It takes 0.3 seconds between the time we calculate error from the forward pass, to the time we start the next iteration. This means there is some other bottle neck in our backward pass. Let's add some more logging to the linear layer to see where exactly this may be.

When we look our backward pass, we see that we are doing more matrix multiplications, but we also are doing a transpose operation. We will have to break this code up and add more logging to see if this is something we need to optimize.

We see that the transpose in our smaller layer is reasonably fast, but in the larger layer with a 785*300 weight matrix it takes 0.07 seconds. I bet we can speed this up.

Let's add another library that we will use extensively for paralellization called OpenMP. This library makes it very easy to break up operations in a loop into a multi-threaded implementation. If every operation is independent in your loop, ie. they do not rely on one being completed before another, OpenMP can split up the work into as many CPU cores as you have on your machine.

Again, it is easy to install on OSX assuming you have homebrew:

`brew install libomp`

We then have to update our CMakeLists.txt file again, adding some code to find the OpenMP package.

As well as adding this library to the LIBS section.

Now let's head over to src/tensor_math.cpp again and update our Transpose() function.

When using OpenMP with our tensors, we will find that it is most optimal to loop over the raw data matrix if possible, instead of using two for loops for each row and column. For our Transpose() function it will look like this:

In just about the same amount of code, we will see an order of magnitude level speed up. Compile and run to see the difference.

Now our transpose operation takes ~0.001s! But there is more work to do. Check out the time between "gradient computation" and the next iteration "ITER (0,1)". There is still 0.26 seconds of precious time being taken.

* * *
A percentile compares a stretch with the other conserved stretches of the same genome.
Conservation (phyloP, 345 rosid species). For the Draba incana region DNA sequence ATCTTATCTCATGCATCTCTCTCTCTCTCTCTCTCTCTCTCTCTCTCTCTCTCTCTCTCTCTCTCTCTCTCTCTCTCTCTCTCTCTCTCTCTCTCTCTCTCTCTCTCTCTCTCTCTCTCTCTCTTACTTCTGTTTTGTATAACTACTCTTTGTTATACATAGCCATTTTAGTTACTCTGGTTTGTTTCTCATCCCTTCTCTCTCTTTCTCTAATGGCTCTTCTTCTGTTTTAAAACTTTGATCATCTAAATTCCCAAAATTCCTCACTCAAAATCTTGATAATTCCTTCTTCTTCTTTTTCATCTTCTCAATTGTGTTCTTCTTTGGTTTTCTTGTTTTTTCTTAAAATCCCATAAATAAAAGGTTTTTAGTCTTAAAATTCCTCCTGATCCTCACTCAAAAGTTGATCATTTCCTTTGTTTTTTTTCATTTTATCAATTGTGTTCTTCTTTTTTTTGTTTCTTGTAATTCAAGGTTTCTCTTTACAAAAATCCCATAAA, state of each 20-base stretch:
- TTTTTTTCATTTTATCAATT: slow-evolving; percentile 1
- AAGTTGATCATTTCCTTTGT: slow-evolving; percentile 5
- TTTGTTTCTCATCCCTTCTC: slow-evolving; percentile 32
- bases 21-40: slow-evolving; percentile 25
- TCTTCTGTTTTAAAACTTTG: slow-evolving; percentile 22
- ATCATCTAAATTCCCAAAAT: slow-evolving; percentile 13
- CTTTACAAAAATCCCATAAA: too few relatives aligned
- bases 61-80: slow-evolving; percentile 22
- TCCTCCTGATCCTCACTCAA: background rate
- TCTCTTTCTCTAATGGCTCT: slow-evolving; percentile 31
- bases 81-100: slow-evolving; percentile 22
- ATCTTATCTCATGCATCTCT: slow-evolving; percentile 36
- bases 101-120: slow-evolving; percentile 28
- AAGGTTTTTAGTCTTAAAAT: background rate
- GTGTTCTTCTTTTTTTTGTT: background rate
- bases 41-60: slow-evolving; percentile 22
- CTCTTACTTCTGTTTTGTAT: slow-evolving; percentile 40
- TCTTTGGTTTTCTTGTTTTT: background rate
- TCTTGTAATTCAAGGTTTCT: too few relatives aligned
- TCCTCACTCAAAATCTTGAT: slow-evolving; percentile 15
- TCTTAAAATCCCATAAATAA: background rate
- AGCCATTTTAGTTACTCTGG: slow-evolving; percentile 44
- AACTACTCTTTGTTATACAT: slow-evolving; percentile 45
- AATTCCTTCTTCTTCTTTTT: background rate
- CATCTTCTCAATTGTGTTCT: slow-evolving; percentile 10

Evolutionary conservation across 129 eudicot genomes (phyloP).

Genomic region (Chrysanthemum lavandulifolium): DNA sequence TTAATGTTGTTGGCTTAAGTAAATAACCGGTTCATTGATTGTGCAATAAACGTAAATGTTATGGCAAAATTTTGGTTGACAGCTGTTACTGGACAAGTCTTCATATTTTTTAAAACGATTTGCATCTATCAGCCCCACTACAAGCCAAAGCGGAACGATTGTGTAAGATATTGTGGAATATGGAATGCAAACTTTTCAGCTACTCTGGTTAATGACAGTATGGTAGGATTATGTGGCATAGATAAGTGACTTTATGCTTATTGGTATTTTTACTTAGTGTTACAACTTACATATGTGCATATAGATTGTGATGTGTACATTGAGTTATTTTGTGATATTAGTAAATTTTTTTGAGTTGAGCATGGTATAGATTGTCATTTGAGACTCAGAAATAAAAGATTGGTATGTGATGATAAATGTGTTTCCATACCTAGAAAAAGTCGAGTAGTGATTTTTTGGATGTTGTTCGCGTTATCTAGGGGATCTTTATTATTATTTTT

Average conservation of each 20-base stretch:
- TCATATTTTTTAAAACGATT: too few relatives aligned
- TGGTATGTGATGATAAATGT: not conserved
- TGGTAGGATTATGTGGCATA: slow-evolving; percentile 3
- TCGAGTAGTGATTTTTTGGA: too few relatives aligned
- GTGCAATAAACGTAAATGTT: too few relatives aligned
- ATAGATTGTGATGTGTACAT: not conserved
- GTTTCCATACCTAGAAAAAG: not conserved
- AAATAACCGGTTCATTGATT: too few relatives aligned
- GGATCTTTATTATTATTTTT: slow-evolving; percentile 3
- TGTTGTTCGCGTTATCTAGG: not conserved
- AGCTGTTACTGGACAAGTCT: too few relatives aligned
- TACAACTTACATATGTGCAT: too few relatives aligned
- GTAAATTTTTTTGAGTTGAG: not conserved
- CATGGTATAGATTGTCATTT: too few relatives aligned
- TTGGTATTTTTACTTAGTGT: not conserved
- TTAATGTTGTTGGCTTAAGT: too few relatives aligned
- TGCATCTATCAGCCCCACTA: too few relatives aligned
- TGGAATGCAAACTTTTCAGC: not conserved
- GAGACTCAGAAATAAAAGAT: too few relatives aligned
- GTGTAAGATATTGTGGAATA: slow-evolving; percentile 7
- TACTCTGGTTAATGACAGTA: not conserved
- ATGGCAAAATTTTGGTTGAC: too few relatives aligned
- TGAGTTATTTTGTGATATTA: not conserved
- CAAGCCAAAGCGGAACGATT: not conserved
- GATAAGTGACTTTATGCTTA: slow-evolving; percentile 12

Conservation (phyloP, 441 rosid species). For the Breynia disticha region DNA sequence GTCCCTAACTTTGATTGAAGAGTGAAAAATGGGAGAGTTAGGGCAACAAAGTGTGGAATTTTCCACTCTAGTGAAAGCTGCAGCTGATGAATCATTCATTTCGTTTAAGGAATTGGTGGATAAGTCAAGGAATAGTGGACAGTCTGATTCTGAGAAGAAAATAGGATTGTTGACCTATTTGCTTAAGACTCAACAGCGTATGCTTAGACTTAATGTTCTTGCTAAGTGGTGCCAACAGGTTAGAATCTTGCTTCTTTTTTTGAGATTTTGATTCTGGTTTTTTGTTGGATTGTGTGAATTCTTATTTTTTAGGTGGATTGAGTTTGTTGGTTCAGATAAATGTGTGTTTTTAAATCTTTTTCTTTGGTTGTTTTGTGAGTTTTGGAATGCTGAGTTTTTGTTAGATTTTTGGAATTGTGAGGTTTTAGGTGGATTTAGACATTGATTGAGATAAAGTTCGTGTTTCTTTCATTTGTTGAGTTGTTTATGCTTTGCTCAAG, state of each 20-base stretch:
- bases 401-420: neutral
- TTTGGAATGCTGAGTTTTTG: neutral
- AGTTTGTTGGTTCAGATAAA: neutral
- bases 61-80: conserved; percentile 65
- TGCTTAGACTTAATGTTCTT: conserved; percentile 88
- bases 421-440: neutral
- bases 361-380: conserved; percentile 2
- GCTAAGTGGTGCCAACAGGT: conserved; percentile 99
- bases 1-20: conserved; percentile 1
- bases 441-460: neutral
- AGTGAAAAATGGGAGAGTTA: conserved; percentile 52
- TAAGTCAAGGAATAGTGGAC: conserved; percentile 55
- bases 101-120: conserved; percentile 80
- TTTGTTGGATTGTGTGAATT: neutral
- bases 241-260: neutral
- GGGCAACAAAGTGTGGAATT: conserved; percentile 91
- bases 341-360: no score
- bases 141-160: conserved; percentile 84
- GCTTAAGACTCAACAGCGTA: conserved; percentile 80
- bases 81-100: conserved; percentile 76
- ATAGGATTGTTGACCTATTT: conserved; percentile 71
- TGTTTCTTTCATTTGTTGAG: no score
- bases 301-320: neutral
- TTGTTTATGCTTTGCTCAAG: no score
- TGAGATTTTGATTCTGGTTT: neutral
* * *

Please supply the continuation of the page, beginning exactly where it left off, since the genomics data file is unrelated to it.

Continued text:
I'll save you the step of adding logging to figure out where the next point of optimization is, and just tell you that it is when we are updating our weights. We can again simply turn our two sets of for loops into single for loops that are parallelized and see the difference.

If we get rid of all of our debug logging, we can see that our new iteration time is now about 0.002 seconds!

By the 800th image seen (which now only takes 1.6 seconds to get to), we are even classifying some of the training images correctly.

This is fantastic progress. We dropped our iteration time by multiple orders of magnitude, and added two libraries in BLAS and OpenMP that we will use where ever possible to keep our code optimized.

At this point we could stare at the logs and hope we start seeing some images classified correctly, but how would we know exactly how well the net is performing? How would we know when to stop training? This is exactly why the MNIST dataset gives us a test set as well as a training set. In the next post we are going to use our same data loader to load the test set and write a module that will help us compute our accuracy on the test set to see how well our net has learned the task. If you want the full code from this post, feel free to grab it here.